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Time Xpresso 2 pedals



The relatively low price of Xpresso 2s makes them a sensible place to start if you're a newcomer to road-specific click-in pedals.

At every product is thoroughly tested for as long as it takes to get a proper insight into how well it works. Our reviewers are experienced cyclists that we trust to be objective. While we strive to ensure that opinions expressed are backed up by facts, reviews are by their nature an informed opinion, not a definitive verdict. We don't intentionally try to break anything (except locks) but we do try to look for weak points in any design. The overall score is not just an average of the other scores: it reflects both a product's function and value – with value determined by how a product compares with items of similar spec, quality, and price.

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The relatively low price of Time Xpresso 2 pedals makes them a sensible place to start if you're a newcomer to road-specific click-in pedals. They're light, easy to use and very easy to adjust to different foot position and release preferences, but the low price shows in the limited durability of both the pedals and the cleats.

Time Xpresso pedals are popular because they're easy to click into, offer just the right amount of float adjustment for many riders and they're light. At about 220g per pair the entry level Xpresso 2s only weigh 25g more than the carbon Xpresso 8s at £124.99.

Weight isn't everything but Time's Xpressos also have a more supportive pedalling platform than many of their rivals (that includes Time's previous iClic models) and that's probably the main thing that makes them popular among both experts and relative beginners.

I would generally recommend click-in road novices to start with mountain bike style double sided pedals, but the wider platforms of road specific pedals like Xpressos are more supportive and energy efficient on longer rides so they're worth aspiring to as your abilities progress.

The click-in mechanism of the Xpresso 2s is intuitive and obvious in that their weight balance ensures that they always appear to be in just the right position when you set off. Complete novices still seem to fumble for a while but it's not a long learning process and the solid pedalling response is worth it.

The Xpresso 2's construction is fairly durable, with a steel axle, composite body and composite sprung blade for retention, but they don't have a very good reputation for bearing life. The bearings will often have developed a small amount of play before you get round to taking advantage of the replaceable pedal platforms and they're not serviceable.

Going up-market from the Xpresso 2s gets you a tougher pedal platform with a replaceable steel plate that and a slightly smoother feel to the float, but some riders will prefer the less obvious float of the plastic base platform on the Xpresso 2s.

Not all riders like the feel of float (in this case being able to freely twist your foot 2.5mm to either side without risking disengagement). All Xpresso pedals have a small amount of lateral cleat adjustment as well as the usual fore/aft adjustment and a minimal distance between the shoe sole and the pedal axle.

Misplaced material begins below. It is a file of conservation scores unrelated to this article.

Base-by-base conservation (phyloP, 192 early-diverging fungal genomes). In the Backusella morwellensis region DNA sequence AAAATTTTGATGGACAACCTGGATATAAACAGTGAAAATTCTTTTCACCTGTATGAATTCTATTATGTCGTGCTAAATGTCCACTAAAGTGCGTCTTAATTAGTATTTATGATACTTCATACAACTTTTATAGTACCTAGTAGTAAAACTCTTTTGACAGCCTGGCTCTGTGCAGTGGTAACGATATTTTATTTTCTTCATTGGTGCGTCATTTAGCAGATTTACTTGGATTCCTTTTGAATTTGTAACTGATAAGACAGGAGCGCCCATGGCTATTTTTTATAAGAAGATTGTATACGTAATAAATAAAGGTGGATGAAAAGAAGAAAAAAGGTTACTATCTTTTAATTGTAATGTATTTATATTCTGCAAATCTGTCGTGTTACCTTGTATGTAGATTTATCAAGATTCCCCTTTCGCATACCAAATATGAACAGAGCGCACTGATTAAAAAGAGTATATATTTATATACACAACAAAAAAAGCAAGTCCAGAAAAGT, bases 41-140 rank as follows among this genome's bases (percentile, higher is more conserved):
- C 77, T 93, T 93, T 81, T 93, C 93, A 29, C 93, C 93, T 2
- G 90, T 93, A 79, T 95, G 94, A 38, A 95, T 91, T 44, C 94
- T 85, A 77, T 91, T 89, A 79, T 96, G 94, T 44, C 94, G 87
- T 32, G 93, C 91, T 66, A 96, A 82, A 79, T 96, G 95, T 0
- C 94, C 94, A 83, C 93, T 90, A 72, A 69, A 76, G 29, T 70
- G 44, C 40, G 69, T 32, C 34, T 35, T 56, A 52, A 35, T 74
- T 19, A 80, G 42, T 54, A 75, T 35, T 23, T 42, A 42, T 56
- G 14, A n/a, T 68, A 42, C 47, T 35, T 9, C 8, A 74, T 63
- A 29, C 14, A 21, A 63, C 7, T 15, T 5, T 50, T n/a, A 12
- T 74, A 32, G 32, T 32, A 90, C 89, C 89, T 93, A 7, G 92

The release tension is adjustable, ground clearance when pedalling into corners is excellent and the light feel of engagement and the 15 degree cleat release angle seems to suit most riders. Cleats are included and are relatively cheap to replace, a good thing as they do tend to wear quickly.


The relatively low price of Xpresso 2s makes them a sensible place to start if you're a newcomer to road-specific click-in pedals.

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Make and model: Time Xpresso 2 pedals

Size tested: n/a

Tell us what the product is for, and who it's aimed at. What do the manufacturers say about it? How does that compare to your own feelings about it?

The cheapest version of Time's popular Xpresso pedal range. Wide foot platform and easy access and release make them a good choice for click-in pedal beginners.

Tell us some more about the technical aspects of the product?

Mainly composite construction. Steel axles.

Rate the product for quality of construction:

The plastic foot plate wears faster than the metal plate on more costly models. The bearings are not serviceable and tend to develop play if used for high mileage.

Rate the product for performance:

Very easy to use in terms of clicking in and out. The small amount of float is popular with most riders. Good ground clearance on corners. Replacement cleats reasonably priced.

Rate the product for durability:

For the price durability is not bad but they're essentially a throw away rather than serviceable item. Not really suited to high mileage riders.

Rate the product for weight, if applicable:

Very light for a pedal at this price.

Rate the product for comfort, if applicable:

Very easy to use.

Rate the product for value:

Good value for low mileage riders.

Tell us how the product performed overall when used for its designed purpose


Tell us what you particularly liked about the product

Low price, big foot platform and ease of use.

Did you enjoy using the product? Yes.

Would you consider buying the product? No.

Would you recommend the product to a friend? Yes.

Anything further to say about the product in conclusion?

More bearing serviceability would increase the appeal but at this price it's not a big deal.

Overall rating: 8/10

About the tester

Age: 58  Height: 181  Weight: 78kg

I usually ride: Merlin Ti  My best bike is: Ibis Silk SL

I've been riding for: Over 20 years  I ride: Every day  I would class myself as: Expert

I regularly do the following types of riding: cyclo cross, commuting, touring, club rides, sportives, general fitness riding, fixed/singlespeed, mtb,


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